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Andrew Coleman: E&Ps with Margins for Error

Source: Brian Sylvester of The Energy Report 02/01/2011
February 3rd, 2011

Andrew Coleman, E&P analyst with Madison Williams & Co., is all about the numbers. His research reports are laden with calculations proving or disproving his 2011 investment thesis, which is that reserves and production growth, especially in liquids-rich oil plays, will continue to drive the share prices of E&Ps even higher. In this exclusive interview with The Energy Report, Andrew provides you with his favorite oil and gas names for 2011, as well as some others with margins stout enough to withstand just about anything the market throws at them.

The Energy Report: Andrew, you cover 14 exploration and production (E&P) names for Madison Williams & Co. It's a relatively new company; please tell us about it and your role there.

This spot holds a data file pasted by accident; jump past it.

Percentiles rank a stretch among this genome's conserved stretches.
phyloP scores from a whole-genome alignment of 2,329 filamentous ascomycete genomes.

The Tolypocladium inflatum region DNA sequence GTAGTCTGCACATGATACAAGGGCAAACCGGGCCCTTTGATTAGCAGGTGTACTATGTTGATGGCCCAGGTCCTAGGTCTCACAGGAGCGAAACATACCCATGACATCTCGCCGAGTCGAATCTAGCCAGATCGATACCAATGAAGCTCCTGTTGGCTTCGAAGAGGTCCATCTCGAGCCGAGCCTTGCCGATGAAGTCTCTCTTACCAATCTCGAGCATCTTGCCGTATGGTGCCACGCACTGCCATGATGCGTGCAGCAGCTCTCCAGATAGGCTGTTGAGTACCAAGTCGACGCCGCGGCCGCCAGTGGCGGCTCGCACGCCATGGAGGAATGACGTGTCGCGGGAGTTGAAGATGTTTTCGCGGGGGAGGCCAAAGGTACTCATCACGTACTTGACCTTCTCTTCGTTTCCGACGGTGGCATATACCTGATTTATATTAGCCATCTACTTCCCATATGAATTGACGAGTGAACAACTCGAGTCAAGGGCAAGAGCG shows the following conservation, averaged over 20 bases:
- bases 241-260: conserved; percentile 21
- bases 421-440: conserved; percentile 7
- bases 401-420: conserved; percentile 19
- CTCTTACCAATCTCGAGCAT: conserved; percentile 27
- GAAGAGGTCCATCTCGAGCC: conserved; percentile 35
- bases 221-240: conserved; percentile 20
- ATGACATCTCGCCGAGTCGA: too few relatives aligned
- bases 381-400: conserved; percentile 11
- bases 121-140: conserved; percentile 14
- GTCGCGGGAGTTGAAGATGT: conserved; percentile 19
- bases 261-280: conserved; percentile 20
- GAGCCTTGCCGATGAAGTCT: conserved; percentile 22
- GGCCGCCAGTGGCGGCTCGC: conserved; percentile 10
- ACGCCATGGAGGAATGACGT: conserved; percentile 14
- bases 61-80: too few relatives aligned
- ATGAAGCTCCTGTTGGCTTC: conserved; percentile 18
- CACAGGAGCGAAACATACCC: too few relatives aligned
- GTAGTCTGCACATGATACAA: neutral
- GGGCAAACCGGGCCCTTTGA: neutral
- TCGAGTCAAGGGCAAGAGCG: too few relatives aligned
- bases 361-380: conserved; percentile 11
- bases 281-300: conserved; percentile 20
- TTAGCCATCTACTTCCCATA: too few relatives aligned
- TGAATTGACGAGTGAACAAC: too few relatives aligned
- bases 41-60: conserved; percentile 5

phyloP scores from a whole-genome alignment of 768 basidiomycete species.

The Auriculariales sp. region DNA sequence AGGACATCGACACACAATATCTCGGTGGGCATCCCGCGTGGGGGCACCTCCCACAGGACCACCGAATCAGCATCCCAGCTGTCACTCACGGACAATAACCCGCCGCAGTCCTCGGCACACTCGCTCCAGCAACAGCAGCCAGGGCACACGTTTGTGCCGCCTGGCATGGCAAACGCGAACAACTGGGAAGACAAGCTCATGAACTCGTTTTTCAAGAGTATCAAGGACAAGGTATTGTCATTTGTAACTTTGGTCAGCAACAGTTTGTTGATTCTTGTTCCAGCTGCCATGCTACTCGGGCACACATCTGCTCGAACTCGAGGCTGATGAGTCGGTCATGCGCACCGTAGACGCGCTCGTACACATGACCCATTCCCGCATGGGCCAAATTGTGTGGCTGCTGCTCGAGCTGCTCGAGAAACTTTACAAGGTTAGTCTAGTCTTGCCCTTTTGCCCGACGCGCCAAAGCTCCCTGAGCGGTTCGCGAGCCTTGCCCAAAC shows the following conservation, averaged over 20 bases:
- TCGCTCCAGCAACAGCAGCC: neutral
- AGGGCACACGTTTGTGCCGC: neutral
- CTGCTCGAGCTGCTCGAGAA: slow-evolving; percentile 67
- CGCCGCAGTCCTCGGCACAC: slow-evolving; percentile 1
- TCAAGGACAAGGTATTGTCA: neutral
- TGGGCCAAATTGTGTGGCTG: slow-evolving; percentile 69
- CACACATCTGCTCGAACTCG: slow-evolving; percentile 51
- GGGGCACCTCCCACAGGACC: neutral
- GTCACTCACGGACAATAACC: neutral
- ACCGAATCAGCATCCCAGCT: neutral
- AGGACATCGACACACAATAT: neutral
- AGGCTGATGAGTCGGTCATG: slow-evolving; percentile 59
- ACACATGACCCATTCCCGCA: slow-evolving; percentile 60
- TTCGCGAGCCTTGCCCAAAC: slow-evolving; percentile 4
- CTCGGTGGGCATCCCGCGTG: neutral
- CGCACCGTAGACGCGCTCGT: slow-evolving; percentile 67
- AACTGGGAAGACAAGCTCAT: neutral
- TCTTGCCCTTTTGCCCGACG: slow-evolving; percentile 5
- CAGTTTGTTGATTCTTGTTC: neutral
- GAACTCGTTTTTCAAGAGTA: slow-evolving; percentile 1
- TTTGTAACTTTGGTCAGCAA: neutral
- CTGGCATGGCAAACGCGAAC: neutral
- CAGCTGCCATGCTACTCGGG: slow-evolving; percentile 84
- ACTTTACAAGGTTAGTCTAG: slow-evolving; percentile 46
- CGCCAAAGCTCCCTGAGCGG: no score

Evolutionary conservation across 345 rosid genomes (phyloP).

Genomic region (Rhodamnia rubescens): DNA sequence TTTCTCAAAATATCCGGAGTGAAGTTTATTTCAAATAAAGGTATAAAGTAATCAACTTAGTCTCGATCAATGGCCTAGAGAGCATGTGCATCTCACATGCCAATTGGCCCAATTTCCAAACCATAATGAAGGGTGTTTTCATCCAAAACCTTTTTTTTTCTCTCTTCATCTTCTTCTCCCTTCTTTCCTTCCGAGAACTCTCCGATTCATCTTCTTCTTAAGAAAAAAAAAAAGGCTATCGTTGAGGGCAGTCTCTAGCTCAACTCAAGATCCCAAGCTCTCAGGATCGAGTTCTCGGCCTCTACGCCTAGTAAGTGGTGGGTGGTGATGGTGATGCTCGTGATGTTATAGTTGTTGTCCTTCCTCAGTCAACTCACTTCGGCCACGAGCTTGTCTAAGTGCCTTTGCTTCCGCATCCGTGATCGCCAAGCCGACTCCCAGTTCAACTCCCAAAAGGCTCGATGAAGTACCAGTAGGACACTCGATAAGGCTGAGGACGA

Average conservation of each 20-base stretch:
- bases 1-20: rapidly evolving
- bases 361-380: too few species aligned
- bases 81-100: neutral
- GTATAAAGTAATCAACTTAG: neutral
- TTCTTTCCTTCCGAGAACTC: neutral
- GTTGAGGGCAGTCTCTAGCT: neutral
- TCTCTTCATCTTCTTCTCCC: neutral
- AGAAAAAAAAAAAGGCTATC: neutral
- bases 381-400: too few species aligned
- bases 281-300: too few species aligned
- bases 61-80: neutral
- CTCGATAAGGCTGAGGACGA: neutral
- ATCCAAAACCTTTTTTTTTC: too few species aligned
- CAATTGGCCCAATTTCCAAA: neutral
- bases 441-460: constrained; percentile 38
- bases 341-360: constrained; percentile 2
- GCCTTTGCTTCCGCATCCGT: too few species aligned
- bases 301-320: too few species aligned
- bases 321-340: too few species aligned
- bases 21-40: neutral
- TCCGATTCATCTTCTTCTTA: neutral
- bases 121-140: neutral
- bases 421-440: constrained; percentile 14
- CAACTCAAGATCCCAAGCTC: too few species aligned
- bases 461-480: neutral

Andrew Coleman: Madison Williams is effectively the private spinout of the institutional equities business of Sanders Morris Harris Group Inc. Madison Williams was spun out in December 2009, and I joined the firm in May 2010. I was brought in from UBS to spearhead E&P research. At this point I work with one other individual, and we will try to get more than 20 companies in our initial build-out of E&P research. We will then probably bring in some additional help to take us north of 30 companies. We're trying to build a pretty detailed E&P research franchise from the bottom up. Additionally, within the energy vertical, we cover oilfield services and master limited partnerships. Other verticals for Madison Williams include healthcare and coverage of OTCQX-listed companies.

TER: Your investment thesis among the E&P names for 2011 is that reserves and production growth will drive E&Ps higher. With that in mind, you have raised your price targets on 11 of those 14 E&P companies. Could you give us your outlook for 2011 and tell us more about that thesis?